Total solar eclipse, Aug. 21, 2017, photographed from Madras, Oregon. (NASA / Aubrey Gemignani)

The Great American Eclipse is almost here. Here’s how to make the most of the experience in Illinois and the Chicago area.

A Geminid meteor streaks across the sky. (Stephen Rahn / Flickr Creative Commons)

Clear skies, a new moon and relatively warm temperatures will make for a great opportunity to catch the peak of the Geminid meteor shower Thursday — even in Chicago.

A file photo of previous annular eclipse. (Courtesy of NASA)

On Saturday, Oct. 14, Chicago astronomer Joe Guzman advises Chicagoans to turn their eyes to the skies — but only with proper protection — to witness a partial solar eclipse.

(WTTW News)

While this year's that display might be a little harder to see than in past years, Chicago Astronomer Joe Guzman says it’s still worth getting out there and looking up.

A total lunar eclipse, seen from Joshua Tree National Park in 2015. (Brad Sutton / National Park Service)

After a string of clear, sunny days, rain and clouds are expected to move in for the weekend. Depending on the extent of the cloud cover, the eclipse could still deliver an “ooh-aah” moment, or it could be a womp-womp for Chicago.

“All you need are your eyes, a comfortable chair and a blanket to enjoy,” Chicago astronomer Joe Guzman said. “Those who have telescopes set them up and share this experience with your family as we observe one celestial object get in the way of another!” (WTTW News)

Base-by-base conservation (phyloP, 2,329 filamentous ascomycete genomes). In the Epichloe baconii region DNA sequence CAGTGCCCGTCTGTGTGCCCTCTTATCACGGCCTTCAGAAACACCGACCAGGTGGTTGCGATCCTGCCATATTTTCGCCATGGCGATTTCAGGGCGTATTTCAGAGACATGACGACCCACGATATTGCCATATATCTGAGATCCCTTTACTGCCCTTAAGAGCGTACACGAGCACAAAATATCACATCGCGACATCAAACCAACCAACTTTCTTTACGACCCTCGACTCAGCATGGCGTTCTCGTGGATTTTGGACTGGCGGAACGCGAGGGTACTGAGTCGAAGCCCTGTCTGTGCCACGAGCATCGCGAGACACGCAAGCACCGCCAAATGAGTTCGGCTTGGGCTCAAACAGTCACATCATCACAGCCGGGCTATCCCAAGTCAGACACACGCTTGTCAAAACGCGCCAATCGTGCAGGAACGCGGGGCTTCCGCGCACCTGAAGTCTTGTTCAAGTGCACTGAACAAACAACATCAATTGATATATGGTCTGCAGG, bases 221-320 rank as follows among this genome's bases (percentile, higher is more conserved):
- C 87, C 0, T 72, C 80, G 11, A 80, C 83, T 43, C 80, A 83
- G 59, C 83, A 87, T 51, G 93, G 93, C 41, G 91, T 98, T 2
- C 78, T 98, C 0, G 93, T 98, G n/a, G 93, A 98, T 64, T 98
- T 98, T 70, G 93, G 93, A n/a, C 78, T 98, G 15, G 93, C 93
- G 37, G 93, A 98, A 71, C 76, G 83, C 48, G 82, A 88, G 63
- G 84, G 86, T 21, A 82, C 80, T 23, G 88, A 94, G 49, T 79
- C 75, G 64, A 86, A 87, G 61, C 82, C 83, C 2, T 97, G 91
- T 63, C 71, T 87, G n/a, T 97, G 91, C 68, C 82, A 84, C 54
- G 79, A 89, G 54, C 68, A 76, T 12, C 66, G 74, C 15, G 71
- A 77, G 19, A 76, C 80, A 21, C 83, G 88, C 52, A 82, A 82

A celestial show is coming to Chicago next weekend - on the evening of Sunday, May 15, a lunar eclipse will grace the night skies. Chicago astronomer Joe Guzman says it's a great reason to spend an evening moongazing.

(Angus Gray / Unsplash)

Celebrate the winter solstice Tuesday at a solar gazing event on the 606 Bloomingdale Trail, which boasts a solstice “notch” to frame sunsets.

This view of Jupiter was captured by NASA’s Juno spacecraft on Feb. 12, 2019, as the spacecraft performed its 17th science pass of Jupiter. (Courtesy of NASA / JPL-Caltech / SwRI / MSSS)

Jupiter and Earth are currently about as close as they get to each other. The outer planet is visible from sunset to sunrise and is among the brightest objects in the sky.

A photo taken on Dec. 13, 2020, shows Jupiter (the bright "star" on the right) closing in on Saturn to the left. (Bill Ingalls / NASA)

Jupiter is preparing to pass Saturn, an event known as a great conjunction. On Dec. 21, the two planets will come closer to each other than they’ve been in nearly 400 years — and it will be visible to the naked eye. 

On Tuesday morning, the moon appeared at the far "right" of a Mars-Saturn-Jupiter string. (Photo by Joe Guzman)

The moon will align with Mars, Saturn and Jupiter in the pre-dawn hours this week.

(Fiona Paton / Flickr)

There hasn’t been a whole lot of good news in 2020, but here’s something to get excited about: Tuesday’s supermoon will be the closest the full moon gets to Earth in 2020, meaning it will look bigger and brighter than any other full moon this year.